Document Detail

Is macrosomia predictable, and are shoulder dystocia and birth trauma preventable?
MedLine Citation:
PMID:  8841211     Owner:  NLM     Status:  MEDLINE    
OBJECTIVE: To assess our ability to detect macrosomic fetuses, and to examine the relationship between prenatal diagnosis of macrosomia and the incidence of shoulder dystocia and birth trauma. METHODS: We instituted a protocol for routine detection of macrosomic fetuses, defined as weight estimated to be at least 4500 g. Fetal weight was estimated by ultrasonography when there was clinical suspicion of macrosomia. We collected data on these pregnancies as well as on deliveries of macrosomic infants, shoulder dystocia, and birth trauma. RESULTS: During the 14-month study period, there were 4480 deliveries. There were 23 macrosomic newborns (0.5%), of whom 17 were born vaginally. Six of these 17 (35%) vaginal deliveries were complicated by shoulder dystocia, and one infant sustained brachial plexus injury. The overall frequency of shoulder dystocia was 2%, the majority (93%) occurring in infants weighing less than 4500 g. Eleven newborns sustained brachial plexus injury (0.2%), and 39 had isolated clavicular fracture. Six of nine cephalic deliveries that resulted in brachial plexus injury were associated with shoulder dystocia. The sensitivity and predictive value of the study protocol were 17% (four of 23) and 36% (four of 11), respectively. Surprisingly, clinical estimation alone had a sensitivity of 43% (ten of 23) and a positive predictive value of 53% (ten of 19). CONCLUSION: The ability to predict macrosomia is limited. The predictive value of clinical estimation of fetal weight alone may be slightly higher than when it is combined with ultrasonography. Because most cases of shoulder dystocia and birth trauma occur in nonmacrosomic infants, these conditions are practically impossible to prevent.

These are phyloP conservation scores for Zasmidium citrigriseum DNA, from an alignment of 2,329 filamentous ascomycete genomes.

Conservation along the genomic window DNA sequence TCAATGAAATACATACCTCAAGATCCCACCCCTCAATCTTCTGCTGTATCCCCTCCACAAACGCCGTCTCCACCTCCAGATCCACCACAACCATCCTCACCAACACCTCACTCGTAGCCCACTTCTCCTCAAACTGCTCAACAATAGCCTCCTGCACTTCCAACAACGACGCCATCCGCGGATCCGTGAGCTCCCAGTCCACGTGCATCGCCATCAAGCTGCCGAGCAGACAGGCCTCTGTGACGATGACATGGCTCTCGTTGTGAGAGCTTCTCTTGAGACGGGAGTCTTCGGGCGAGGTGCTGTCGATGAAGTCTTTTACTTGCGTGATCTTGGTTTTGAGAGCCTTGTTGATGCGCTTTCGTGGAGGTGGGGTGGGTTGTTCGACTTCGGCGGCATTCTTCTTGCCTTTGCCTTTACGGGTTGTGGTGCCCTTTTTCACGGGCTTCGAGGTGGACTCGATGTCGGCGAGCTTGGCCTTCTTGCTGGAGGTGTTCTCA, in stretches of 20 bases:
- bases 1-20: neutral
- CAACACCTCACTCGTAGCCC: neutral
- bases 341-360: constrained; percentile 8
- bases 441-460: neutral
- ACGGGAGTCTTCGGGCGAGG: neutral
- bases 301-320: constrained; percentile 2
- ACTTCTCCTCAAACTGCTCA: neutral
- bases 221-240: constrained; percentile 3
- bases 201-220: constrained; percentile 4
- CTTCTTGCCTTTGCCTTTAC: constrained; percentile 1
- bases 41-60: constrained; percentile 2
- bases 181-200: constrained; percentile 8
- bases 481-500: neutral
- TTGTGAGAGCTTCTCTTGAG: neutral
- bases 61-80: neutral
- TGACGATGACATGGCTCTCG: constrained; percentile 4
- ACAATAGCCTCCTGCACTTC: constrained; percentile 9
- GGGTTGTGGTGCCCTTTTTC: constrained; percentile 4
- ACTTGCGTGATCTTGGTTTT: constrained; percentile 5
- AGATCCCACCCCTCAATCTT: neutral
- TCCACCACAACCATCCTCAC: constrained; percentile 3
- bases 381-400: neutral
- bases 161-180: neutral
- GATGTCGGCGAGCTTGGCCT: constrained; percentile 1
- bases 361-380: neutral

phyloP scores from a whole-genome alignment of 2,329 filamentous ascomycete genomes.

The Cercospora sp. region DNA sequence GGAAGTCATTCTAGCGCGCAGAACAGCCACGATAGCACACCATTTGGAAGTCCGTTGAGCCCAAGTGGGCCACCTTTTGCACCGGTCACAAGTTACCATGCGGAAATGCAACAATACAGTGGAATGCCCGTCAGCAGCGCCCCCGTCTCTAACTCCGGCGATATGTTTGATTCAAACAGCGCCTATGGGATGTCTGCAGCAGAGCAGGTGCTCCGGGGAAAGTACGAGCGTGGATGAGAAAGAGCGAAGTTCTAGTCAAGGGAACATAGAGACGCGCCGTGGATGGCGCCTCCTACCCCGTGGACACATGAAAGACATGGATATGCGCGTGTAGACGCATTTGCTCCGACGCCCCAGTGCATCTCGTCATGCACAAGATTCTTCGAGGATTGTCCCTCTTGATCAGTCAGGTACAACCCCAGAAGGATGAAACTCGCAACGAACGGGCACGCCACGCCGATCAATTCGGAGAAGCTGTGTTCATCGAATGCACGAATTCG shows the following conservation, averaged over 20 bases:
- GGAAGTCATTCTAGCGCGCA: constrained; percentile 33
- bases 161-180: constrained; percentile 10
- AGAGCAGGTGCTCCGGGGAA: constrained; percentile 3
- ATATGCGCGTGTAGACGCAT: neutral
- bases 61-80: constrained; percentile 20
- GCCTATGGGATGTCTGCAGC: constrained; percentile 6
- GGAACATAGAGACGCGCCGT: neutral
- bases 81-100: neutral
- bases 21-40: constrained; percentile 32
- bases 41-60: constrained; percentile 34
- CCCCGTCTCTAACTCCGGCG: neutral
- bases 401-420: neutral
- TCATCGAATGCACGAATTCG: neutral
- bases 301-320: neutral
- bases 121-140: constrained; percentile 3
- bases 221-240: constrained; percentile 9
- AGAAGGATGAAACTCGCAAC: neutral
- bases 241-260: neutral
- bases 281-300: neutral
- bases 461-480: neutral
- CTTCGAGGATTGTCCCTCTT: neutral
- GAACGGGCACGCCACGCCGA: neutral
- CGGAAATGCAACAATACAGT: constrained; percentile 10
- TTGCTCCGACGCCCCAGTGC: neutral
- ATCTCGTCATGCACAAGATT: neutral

R Gonen; D Spiegel; M Abend
Publication Detail:
Type:  Journal Article    
Journal Detail:
Title:  Obstetrics and gynecology     Volume:  88     ISSN:  0029-7844     ISO Abbreviation:  Obstet Gynecol     Publication Date:  1996 Oct 
Date Detail:
Created Date:  1996-11-08     Completed Date:  1996-11-08     Revised Date:  2009-10-26    
Medline Journal Info:
Nlm Unique ID:  0401101     Medline TA:  Obstet Gynecol     Country:  UNITED STATES    
Other Details:
Languages:  eng     Pagination:  526-9     Citation Subset:  AIM; IM    
Department of Obstetrics and Gynecology, Bnai Zion Medical Center, Faculty of Medicine, Technion, Haifa, Israel.
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MeSH Terms
Birth Injuries / etiology,  prevention & control*
Brachial Plexus / injuries
Clavicle / injuries
Dystocia / etiology,  prevention & control*
Fetal Macrosomia / complications,  diagnosis*
Fractures, Bone / etiology
Infant, Newborn
Predictive Value of Tests
Prenatal Diagnosis*
Risk Factors
Sensitivity and Specificity
Ultrasonography, Prenatal

From MEDLINE®/PubMed®, a database of the U.S. National Library of Medicine

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